Boat Review Date: October 2010
Author: Mike Brown
Brigs were square-rigged sailing workhorses, nothing like the current batch of vessels using the word as a brand name. The member of the new generation I reviewed, a Brig Eagle 780H is a 45-knot rigid inflatable – about as far as you can get from the original.
Currently, one assumes most manufactured items come from China or elsewhere in Asia, but this one is European and, also out of the ordinary, is cheaper than anything comparable. Nor is it an assembly of Asian parts: look at every fitting and you see brand names from Italy and Switzerland. Something unusual is going on here.
Including unusual lightness; the makers claim 40,000 man-hours went into designing this range and making the moulds. The engineering of every particle of the boat and the hand laying of the fibreglass resulted in a hull weight of just over one tonne, and a towing weight fully loaded of well under 2.5 tonnes. Exceptional for a 7.8m RIB, and meaning it is towable by a medium-sized 4WD or ute – once you have the permit for a wide trailer: the beam is 2.9m.
The standard power unit is a 300hp Yamaha, the maximum the boat is rated for. It takes it to a top speed between 45 and 50 knots and gets it there remarkably quickly. The factory claim is 0 – 40 knots in under 5 seconds; according to our basic timing efforts it achieves it. Whether accelerating hard or barely at all there was no rise and fall of the bow; transition to planing was undetectable.
Practically everything you could want comes as standard. The only extras on the review boat were a Bimini that retracts into the Targa arch, a 12-inch touch screen navigation system, and a stereo. They lifted the price to $125,000 from the base $115,000.
This is a boat that lets you use a big percentage of the maximum speed, and normal cruising speed could be 30 – 35 knots. But most of the time you would use gentler speeds – the 780 is at least as much a social boat as it is a sports boat. The official people capacity is 16 and you could fit that many in – RIBs provide soft seating all around the sides – but with about half that number on board it would be spacious. Gracious too: there are any number of drink holders, abundant handholds for getting around, and cork decking offering luxury to bare feet.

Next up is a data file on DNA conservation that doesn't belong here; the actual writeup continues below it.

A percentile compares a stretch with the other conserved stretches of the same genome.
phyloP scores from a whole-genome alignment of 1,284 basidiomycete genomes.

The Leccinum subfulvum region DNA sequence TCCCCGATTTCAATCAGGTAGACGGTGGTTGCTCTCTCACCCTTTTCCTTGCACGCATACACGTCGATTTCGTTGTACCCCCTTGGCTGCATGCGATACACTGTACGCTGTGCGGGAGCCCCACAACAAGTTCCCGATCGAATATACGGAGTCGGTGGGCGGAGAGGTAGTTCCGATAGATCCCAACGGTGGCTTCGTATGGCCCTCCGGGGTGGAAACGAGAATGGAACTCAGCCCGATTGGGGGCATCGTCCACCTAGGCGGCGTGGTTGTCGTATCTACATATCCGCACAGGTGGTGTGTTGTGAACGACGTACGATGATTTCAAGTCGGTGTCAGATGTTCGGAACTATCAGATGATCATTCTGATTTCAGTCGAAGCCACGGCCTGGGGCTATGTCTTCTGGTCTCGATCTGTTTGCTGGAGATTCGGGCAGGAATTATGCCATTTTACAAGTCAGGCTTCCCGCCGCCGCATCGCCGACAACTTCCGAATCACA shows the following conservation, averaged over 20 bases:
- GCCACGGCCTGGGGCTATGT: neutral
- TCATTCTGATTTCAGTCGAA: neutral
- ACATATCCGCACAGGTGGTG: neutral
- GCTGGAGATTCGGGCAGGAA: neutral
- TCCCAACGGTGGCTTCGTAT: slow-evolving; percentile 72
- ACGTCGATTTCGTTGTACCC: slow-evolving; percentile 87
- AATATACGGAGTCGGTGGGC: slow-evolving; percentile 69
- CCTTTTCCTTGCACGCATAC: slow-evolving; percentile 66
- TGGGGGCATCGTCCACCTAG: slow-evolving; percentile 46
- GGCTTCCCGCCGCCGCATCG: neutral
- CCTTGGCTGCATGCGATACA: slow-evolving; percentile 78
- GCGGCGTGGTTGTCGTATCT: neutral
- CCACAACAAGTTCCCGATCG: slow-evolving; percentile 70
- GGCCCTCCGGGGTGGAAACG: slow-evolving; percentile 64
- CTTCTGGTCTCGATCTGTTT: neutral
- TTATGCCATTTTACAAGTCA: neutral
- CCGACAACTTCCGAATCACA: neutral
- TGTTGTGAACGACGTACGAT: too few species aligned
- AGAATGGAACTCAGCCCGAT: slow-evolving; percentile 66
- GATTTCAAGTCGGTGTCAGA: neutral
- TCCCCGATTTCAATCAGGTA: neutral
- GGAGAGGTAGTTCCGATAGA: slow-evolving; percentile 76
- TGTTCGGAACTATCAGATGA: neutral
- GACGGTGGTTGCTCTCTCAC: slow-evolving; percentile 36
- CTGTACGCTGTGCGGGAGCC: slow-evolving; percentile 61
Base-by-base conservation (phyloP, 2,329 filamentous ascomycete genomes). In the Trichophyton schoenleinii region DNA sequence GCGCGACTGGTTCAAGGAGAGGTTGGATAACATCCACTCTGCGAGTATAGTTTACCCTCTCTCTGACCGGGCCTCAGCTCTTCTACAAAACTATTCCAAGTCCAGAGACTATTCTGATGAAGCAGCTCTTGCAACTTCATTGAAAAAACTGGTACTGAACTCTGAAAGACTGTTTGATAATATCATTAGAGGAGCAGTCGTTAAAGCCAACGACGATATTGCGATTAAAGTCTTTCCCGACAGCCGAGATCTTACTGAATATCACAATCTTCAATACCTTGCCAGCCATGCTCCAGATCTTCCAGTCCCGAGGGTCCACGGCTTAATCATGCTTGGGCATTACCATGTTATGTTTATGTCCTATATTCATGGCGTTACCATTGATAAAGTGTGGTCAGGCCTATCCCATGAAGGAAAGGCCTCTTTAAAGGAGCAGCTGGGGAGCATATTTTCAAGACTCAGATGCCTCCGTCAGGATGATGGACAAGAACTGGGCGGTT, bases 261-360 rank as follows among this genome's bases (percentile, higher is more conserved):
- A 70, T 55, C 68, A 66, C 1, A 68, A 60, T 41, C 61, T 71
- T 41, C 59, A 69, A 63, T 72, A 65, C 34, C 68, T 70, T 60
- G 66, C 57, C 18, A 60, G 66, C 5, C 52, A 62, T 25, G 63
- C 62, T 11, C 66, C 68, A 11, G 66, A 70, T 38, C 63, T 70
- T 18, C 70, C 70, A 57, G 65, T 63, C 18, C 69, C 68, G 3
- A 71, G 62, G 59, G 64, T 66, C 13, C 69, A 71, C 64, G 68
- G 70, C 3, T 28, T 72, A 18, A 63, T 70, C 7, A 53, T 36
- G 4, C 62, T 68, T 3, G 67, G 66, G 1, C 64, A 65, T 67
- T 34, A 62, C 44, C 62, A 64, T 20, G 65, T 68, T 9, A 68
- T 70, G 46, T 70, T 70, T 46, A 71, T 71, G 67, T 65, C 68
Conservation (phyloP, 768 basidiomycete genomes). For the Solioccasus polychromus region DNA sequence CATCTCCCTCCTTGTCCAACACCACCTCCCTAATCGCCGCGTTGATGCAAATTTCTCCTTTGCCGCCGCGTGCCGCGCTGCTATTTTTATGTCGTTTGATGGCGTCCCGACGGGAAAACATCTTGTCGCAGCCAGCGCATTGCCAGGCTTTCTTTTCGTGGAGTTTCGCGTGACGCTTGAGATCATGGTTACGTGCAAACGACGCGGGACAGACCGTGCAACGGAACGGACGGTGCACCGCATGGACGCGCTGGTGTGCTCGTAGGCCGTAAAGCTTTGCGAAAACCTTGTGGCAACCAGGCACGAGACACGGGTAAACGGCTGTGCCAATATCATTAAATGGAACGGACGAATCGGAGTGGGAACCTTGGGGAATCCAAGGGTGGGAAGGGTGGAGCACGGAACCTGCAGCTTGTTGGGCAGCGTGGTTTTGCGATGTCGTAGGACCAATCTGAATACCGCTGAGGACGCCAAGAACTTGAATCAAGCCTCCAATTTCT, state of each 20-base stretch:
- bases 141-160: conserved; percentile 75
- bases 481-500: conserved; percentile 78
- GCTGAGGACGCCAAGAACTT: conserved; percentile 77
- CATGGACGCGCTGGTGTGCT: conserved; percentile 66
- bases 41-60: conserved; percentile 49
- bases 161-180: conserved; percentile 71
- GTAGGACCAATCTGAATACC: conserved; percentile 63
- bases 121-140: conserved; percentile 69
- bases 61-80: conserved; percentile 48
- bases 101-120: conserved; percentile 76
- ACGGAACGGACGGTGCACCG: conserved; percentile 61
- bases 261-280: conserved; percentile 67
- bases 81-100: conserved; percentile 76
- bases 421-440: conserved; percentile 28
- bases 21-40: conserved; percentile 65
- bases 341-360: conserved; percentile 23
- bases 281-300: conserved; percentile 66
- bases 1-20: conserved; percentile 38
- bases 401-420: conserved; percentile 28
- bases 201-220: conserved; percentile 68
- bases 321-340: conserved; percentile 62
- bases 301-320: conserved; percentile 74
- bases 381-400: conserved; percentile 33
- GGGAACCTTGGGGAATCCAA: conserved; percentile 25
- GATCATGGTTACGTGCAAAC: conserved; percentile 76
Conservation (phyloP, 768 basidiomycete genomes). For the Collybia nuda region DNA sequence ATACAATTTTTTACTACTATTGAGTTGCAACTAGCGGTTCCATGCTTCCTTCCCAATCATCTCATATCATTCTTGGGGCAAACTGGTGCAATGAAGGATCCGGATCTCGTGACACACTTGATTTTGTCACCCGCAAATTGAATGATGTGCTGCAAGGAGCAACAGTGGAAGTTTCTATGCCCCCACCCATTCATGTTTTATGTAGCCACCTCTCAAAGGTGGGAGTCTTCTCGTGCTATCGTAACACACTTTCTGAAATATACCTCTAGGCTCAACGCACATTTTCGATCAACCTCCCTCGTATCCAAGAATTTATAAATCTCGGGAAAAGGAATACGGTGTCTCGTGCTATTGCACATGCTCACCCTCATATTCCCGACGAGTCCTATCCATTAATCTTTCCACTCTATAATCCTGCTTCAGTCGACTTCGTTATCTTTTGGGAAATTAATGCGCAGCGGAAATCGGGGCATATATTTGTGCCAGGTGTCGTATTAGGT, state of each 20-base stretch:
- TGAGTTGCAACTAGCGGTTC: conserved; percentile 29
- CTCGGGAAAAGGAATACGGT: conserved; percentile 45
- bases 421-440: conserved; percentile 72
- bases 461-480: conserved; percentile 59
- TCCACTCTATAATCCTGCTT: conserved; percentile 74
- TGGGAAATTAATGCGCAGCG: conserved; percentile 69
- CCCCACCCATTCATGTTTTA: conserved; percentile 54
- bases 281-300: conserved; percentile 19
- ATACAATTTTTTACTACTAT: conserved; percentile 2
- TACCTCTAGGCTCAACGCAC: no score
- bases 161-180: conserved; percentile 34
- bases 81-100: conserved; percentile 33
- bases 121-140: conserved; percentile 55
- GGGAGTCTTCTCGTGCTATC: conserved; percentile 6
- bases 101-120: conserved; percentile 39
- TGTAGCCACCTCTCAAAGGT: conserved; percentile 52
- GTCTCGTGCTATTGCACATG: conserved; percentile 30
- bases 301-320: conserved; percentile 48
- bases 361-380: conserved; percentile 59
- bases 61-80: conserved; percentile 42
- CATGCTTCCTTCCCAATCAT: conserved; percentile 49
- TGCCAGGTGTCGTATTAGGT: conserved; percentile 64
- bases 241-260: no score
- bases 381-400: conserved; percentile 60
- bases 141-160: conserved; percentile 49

There are purpose-built seats for ten, distributed the length of the boat. Deck sockets give a choice of positions for the table to service them. The double helm seat-bolster is extremely comfortable, but the pick of the seats is the rear lounge. The combination of an intrinsically soft ride, well-tuned resilience in the seat material, and positioning in the lowest motion area gives, well, an armchair ride. Beneath the lounge is a vast storage space, matching the similar space under the sun lounge in the bow.
The console is large, virtually a cabin. In standard form it provides yet more storage, but it can be fitted out as a toilet. The whole structure is offset to starboard to give easy walking down the port side; its bulk gives good protection to the helm position. The dash panel is a model of understatement: apart from the touch screen it carries a Yamaha digital multi-screen and a VHF radio.
Among the many clever design touches one really stands out for me: the anchoring system. For the most part RIBs do not handle this very well – the combination of chain, anchor and inflatable tube being awkward. The 780 solves it by stowing the anchor in a hawse pipe within the hull beneath the tube. The stainless steel anchor, with matching stainless chain, is lowered and hauled by a power windlass.
For most people all the features a big fast RIB might have are academic unless the boat provides fun to go with them; it has to be a pleasure to drive. The 780 has fun in spades. The driving position is good, handling is tight and crisp, and the big Yamaha’s electronic controls are smoothness itself.
Price as reviewed $125,000
Price from $115,000
Hull weight 1,080kg
Fuel capacity 340L
Fresh water 125L
Motor fitted 300hp Yamaha 4-stroke